How to Have Realistic Retirement Expectations
What do you think will happen when you retire? What kinds of things do you want to do? Will you enjoy not working, or will you miss the sense of purpose each and every day? Having realistic retirement expectations is vital for your happiness, financial status, and wellbeing, but it’s difficult for many people to learn how to set expectations. Here are some tips for doing just that.
Know What You Want from Retirement
First things first, it’s important to spend some time thinking about what you want your daily life after retirement to be like. Do you want to spend time relaxing at home, or would you rather buy an RV and travel the country for months out of the year? Understanding how you plan to spend your time is a great first step for everything else, including your financial planning. Being realistic about things will help you decide how much you really need to save and whether your dreams of leaving your home behind for the open road can come true. What’s more, it’s perfectly natural for your retirement goals to change with time. Just make sure you’re adjusting your savings and investments along the way to compensate.
Don’t Assume You’ll Be Happy to Leave Your Job Behind
Everyone looks forward to retirement to a degree, but not everyone is truly prepared for waking up each morning without the need to go to work and fulfill a certain role. After all, people work hard all of their lives to enjoy fulfilling careers, and suddenly giving up that career can leave them feeling empty. If you don’t take the time to think about how you might handle those feelings, you might find that your retirement isn’t as fun or relaxing as you’d like. To combat this, anticipate a few negative feelings now and then – especially at first. Then, find a way to combat them. For example, if you worked as a journalist, offer to write an editorial piece once a month. This can help both you and your employer in the long run.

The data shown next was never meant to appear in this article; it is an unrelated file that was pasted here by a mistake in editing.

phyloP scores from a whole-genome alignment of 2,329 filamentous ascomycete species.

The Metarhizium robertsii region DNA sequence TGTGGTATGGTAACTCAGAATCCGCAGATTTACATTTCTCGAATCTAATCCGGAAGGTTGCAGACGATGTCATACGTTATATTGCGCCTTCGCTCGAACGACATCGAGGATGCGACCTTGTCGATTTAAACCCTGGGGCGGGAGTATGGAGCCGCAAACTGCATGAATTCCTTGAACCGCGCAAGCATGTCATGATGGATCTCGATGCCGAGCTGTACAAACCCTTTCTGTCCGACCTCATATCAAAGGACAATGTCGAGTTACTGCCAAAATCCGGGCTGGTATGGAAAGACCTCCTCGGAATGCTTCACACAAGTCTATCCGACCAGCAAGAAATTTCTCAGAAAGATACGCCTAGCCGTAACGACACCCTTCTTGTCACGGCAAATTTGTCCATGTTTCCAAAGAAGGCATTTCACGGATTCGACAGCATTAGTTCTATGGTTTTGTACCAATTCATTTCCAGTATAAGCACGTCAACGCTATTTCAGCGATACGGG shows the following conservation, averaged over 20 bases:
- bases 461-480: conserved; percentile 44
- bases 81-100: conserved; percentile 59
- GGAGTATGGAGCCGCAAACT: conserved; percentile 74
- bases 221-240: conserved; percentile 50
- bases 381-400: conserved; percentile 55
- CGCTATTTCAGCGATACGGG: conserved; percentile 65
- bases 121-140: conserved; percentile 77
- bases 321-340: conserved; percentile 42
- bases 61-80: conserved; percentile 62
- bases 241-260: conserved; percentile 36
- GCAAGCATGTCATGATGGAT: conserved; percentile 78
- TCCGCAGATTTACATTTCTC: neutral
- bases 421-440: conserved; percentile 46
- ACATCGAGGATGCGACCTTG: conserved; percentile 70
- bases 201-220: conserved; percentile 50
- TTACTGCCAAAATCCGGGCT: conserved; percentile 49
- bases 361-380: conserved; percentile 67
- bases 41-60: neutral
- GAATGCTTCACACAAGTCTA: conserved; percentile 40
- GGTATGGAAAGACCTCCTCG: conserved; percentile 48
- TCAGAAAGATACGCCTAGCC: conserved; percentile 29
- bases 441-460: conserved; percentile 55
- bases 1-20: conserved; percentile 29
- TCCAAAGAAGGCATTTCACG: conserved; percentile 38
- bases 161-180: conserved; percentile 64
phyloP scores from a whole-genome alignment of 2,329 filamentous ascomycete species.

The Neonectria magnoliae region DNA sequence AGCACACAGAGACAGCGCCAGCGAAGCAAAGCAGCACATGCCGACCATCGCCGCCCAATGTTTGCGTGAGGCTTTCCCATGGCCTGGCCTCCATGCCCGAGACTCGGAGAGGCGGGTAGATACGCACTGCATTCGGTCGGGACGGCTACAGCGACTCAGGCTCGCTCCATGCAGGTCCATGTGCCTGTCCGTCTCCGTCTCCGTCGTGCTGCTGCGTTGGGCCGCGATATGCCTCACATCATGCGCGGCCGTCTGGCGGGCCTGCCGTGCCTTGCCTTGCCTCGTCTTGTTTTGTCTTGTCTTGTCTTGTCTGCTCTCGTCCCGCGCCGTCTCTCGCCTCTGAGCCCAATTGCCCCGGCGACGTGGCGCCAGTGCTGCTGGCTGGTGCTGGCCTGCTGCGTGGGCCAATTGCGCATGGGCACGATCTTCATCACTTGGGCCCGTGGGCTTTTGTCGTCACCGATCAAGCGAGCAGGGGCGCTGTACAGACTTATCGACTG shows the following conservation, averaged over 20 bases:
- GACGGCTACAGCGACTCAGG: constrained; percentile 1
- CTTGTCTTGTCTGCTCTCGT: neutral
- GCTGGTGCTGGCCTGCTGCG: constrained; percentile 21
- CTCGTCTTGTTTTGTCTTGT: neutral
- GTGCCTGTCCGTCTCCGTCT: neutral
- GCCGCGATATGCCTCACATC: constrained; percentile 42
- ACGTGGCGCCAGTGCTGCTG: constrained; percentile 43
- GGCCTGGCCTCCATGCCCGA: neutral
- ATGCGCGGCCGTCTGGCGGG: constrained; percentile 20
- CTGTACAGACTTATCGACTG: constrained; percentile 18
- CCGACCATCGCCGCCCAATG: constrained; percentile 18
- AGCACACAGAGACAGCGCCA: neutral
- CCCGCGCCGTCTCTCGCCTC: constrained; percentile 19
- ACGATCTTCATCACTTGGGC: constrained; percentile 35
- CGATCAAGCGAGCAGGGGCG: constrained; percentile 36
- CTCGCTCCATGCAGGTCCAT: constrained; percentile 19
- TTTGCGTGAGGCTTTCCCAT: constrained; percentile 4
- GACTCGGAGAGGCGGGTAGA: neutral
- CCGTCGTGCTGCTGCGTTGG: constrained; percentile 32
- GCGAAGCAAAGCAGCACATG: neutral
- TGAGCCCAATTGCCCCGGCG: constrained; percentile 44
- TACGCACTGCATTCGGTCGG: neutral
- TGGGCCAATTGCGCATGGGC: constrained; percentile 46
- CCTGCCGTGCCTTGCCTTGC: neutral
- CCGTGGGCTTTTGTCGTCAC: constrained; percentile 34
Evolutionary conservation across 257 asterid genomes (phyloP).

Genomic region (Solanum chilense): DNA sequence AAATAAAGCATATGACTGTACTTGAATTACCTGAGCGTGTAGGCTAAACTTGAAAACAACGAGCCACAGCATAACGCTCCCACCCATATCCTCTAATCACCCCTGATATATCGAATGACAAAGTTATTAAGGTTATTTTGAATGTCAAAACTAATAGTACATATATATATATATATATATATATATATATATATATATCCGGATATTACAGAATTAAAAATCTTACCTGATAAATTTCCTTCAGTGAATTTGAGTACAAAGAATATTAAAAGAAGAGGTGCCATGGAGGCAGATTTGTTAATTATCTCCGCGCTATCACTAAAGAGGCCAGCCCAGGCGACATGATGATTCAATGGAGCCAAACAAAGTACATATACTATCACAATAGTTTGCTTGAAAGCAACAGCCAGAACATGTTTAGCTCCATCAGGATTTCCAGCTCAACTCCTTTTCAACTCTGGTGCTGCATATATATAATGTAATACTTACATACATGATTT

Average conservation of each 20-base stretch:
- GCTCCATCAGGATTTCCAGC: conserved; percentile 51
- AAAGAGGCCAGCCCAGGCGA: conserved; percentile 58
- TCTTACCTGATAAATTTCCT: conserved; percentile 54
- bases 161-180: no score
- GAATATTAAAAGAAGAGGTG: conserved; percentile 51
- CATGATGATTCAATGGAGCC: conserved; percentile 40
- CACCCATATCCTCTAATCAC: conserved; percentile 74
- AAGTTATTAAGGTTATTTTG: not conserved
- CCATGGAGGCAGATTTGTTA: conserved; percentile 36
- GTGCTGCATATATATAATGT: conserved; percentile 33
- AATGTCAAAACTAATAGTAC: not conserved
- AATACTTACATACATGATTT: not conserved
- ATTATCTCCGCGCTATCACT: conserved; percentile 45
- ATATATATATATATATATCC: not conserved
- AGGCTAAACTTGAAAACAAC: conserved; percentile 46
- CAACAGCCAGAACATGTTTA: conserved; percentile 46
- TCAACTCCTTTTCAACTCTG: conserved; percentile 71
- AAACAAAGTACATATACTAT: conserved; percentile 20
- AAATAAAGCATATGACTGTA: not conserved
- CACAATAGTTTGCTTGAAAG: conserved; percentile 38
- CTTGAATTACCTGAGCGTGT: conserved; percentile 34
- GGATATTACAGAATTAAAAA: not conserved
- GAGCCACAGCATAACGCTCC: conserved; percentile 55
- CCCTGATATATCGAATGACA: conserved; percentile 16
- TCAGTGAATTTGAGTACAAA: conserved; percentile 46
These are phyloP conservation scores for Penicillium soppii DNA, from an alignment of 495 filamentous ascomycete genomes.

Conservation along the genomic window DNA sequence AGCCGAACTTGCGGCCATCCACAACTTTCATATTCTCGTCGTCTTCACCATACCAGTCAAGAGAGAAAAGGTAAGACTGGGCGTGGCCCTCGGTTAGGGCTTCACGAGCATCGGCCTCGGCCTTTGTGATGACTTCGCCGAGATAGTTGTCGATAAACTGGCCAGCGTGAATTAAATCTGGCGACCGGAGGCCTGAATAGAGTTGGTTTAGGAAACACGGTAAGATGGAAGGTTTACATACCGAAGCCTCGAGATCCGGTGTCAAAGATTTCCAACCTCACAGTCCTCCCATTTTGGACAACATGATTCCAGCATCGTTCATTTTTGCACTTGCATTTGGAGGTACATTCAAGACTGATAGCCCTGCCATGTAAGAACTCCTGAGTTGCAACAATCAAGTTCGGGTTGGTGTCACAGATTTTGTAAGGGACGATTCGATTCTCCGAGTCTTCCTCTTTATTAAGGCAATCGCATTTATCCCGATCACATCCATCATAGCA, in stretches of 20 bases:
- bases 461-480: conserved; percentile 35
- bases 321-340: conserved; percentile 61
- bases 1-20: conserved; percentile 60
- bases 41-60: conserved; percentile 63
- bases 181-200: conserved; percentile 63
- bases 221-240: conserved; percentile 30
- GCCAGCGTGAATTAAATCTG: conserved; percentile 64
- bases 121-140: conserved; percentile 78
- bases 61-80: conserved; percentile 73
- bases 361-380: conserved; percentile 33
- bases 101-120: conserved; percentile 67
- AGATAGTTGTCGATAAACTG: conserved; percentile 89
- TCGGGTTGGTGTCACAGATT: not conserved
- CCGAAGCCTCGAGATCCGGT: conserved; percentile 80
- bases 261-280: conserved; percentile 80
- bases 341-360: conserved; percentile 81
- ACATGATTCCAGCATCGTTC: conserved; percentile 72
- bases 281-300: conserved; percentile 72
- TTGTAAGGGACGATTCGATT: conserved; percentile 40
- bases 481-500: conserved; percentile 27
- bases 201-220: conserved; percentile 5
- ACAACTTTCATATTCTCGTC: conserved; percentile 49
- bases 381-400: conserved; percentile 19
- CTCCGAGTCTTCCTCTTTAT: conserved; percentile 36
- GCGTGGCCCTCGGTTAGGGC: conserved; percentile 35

Don’t Procrastinate with Your Savings
When people are young, they rarely take the time to think about how much money it’s going to take to retire. If they do, they think about things in terms of today’s cost of living without accounting for things like inflation. Just look at how much things have changed in the last 30 years; it’s a good indicator that the trend will continue for the next 30. When saving money for retirement, keep in mind that even a half million dollars won’t be worth what it is today. Make sure you account for inflation so you don’t find yourself struggling when it’s time to actually hang up your hat and retire.
Setting realistic expectations for retirement is about much more than simply saving enough money. You’ll need to understand what you want from your retired life and how you’d like to live. However, you’ll also need to account for inflation, which is one of the most common mistakes young people make when it comes to saving. Setting the right expectations from the start makes retirement easier – and far more enjoyable.